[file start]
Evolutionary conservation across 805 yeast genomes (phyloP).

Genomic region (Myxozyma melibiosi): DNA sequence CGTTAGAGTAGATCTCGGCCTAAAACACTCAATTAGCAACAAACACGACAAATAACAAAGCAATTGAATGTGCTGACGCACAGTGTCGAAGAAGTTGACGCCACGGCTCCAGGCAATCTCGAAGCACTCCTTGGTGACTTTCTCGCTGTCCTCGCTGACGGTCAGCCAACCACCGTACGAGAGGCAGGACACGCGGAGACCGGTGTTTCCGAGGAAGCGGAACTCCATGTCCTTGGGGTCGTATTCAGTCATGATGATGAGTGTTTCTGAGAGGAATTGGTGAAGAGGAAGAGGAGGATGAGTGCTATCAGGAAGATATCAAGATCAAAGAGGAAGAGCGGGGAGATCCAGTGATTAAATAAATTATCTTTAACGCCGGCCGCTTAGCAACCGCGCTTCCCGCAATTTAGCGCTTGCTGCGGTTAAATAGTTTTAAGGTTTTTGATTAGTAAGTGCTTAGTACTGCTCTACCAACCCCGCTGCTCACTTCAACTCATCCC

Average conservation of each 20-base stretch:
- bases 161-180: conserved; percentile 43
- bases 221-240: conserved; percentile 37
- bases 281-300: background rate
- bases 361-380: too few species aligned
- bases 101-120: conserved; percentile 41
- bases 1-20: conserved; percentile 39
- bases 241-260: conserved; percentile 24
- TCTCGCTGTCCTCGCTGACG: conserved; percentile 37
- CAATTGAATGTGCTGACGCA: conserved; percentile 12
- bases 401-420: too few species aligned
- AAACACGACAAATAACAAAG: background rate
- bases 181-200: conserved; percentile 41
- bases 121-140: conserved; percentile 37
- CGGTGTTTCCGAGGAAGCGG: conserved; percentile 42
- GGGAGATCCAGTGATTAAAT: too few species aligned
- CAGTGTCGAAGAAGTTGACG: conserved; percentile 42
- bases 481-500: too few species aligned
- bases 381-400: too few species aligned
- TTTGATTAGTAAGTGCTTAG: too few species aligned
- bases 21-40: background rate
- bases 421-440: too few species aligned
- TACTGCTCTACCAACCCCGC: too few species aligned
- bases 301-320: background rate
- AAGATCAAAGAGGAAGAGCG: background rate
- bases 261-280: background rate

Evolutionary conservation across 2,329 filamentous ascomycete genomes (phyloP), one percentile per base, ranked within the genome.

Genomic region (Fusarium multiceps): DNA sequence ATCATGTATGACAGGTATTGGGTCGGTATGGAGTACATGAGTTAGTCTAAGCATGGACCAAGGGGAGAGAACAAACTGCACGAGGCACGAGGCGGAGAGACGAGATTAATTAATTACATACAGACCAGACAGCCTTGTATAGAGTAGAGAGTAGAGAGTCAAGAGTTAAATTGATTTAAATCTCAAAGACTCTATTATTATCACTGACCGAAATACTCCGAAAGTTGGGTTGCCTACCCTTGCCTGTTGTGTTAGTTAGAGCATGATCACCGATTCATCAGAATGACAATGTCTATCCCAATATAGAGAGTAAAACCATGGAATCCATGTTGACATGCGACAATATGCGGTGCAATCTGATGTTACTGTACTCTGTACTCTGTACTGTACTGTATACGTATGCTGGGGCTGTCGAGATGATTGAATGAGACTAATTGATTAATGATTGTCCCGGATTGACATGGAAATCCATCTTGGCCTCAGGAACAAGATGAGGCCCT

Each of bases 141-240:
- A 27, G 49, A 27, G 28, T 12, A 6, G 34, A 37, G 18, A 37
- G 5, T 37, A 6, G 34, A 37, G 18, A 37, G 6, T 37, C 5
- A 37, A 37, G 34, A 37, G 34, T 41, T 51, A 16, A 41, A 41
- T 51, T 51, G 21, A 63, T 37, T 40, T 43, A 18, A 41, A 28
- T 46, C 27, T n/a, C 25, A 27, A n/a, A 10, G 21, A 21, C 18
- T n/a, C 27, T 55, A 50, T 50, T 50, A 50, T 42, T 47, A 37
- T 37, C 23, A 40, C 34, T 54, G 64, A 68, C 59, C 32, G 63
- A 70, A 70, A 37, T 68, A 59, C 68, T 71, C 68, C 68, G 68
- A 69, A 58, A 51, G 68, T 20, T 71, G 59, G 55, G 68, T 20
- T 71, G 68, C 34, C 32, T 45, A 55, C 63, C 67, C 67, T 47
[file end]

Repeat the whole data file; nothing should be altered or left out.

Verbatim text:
Evolutionary conservation across 805 yeast genomes (phyloP).

Genomic region (Myxozyma melibiosi): DNA sequence CGTTAGAGTAGATCTCGGCCTAAAACACTCAATTAGCAACAAACACGACAAATAACAAAGCAATTGAATGTGCTGACGCACAGTGTCGAAGAAGTTGACGCCACGGCTCCAGGCAATCTCGAAGCACTCCTTGGTGACTTTCTCGCTGTCCTCGCTGACGGTCAGCCAACCACCGTACGAGAGGCAGGACACGCGGAGACCGGTGTTTCCGAGGAAGCGGAACTCCATGTCCTTGGGGTCGTATTCAGTCATGATGATGAGTGTTTCTGAGAGGAATTGGTGAAGAGGAAGAGGAGGATGAGTGCTATCAGGAAGATATCAAGATCAAAGAGGAAGAGCGGGGAGATCCAGTGATTAAATAAATTATCTTTAACGCCGGCCGCTTAGCAACCGCGCTTCCCGCAATTTAGCGCTTGCTGCGGTTAAATAGTTTTAAGGTTTTTGATTAGTAAGTGCTTAGTACTGCTCTACCAACCCCGCTGCTCACTTCAACTCATCCC

Average conservation of each 20-base stretch:
- bases 161-180: conserved; percentile 43
- bases 221-240: conserved; percentile 37
- bases 281-300: background rate
- bases 361-380: too few species aligned
- bases 101-120: conserved; percentile 41
- bases 1-20: conserved; percentile 39
- bases 241-260: conserved; percentile 24
- TCTCGCTGTCCTCGCTGACG: conserved; percentile 37
- CAATTGAATGTGCTGACGCA: conserved; percentile 12
- bases 401-420: too few species aligned
- AAACACGACAAATAACAAAG: background rate
- bases 181-200: conserved; percentile 41
- bases 121-140: conserved; percentile 37
- CGGTGTTTCCGAGGAAGCGG: conserved; percentile 42
- GGGAGATCCAGTGATTAAAT: too few species aligned
- CAGTGTCGAAGAAGTTGACG: conserved; percentile 42
- bases 481-500: too few species aligned
- bases 381-400: too few species aligned
- TTTGATTAGTAAGTGCTTAG: too few species aligned
- bases 21-40: background rate
- bases 421-440: too few species aligned
- TACTGCTCTACCAACCCCGC: too few species aligned
- bases 301-320: background rate
- AAGATCAAAGAGGAAGAGCG: background rate
- bases 261-280: background rate

Evolutionary conservation across 2,329 filamentous ascomycete genomes (phyloP), one percentile per base, ranked within the genome.

Genomic region (Fusarium multiceps): DNA sequence ATCATGTATGACAGGTATTGGGTCGGTATGGAGTACATGAGTTAGTCTAAGCATGGACCAAGGGGAGAGAACAAACTGCACGAGGCACGAGGCGGAGAGACGAGATTAATTAATTACATACAGACCAGACAGCCTTGTATAGAGTAGAGAGTAGAGAGTCAAGAGTTAAATTGATTTAAATCTCAAAGACTCTATTATTATCACTGACCGAAATACTCCGAAAGTTGGGTTGCCTACCCTTGCCTGTTGTGTTAGTTAGAGCATGATCACCGATTCATCAGAATGACAATGTCTATCCCAATATAGAGAGTAAAACCATGGAATCCATGTTGACATGCGACAATATGCGGTGCAATCTGATGTTACTGTACTCTGTACTCTGTACTGTACTGTATACGTATGCTGGGGCTGTCGAGATGATTGAATGAGACTAATTGATTAATGATTGTCCCGGATTGACATGGAAATCCATCTTGGCCTCAGGAACAAGATGAGGCCCT

Each of bases 141-240:
- A 27, G 49, A 27, G 28, T 12, A 6, G 34, A 37, G 18, A 37
- G 5, T 37, A 6, G 34, A 37, G 18, A 37, G 6, T 37, C 5
- A 37, A 37, G 34, A 37, G 34, T 41, T 51, A 16, A 41, A 41
- T 51, T 51, G 21, A 63, T 37, T 40, T 43, A 18, A 41, A 28
- T 46, C 27, T n/a, C 25, A 27, A n/a, A 10, G 21, A 21, C 18
- T n/a, C 27, T 55, A 50, T 50, T 50, A 50, T 42, T 47, A 37
- T 37, C 23, A 40, C 34, T 54, G 64, A 68, C 59, C 32, G 63
- A 70, A 70, A 37, T 68, A 59, C 68, T 71, C 68, C 68, G 68
- A 69, A 58, A 51, G 68, T 20, T 71, G 59, G 55, G 68, T 20
- T 71, G 68, C 34, C 32, T 45, A 55, C 63, C 67, C 67, T 47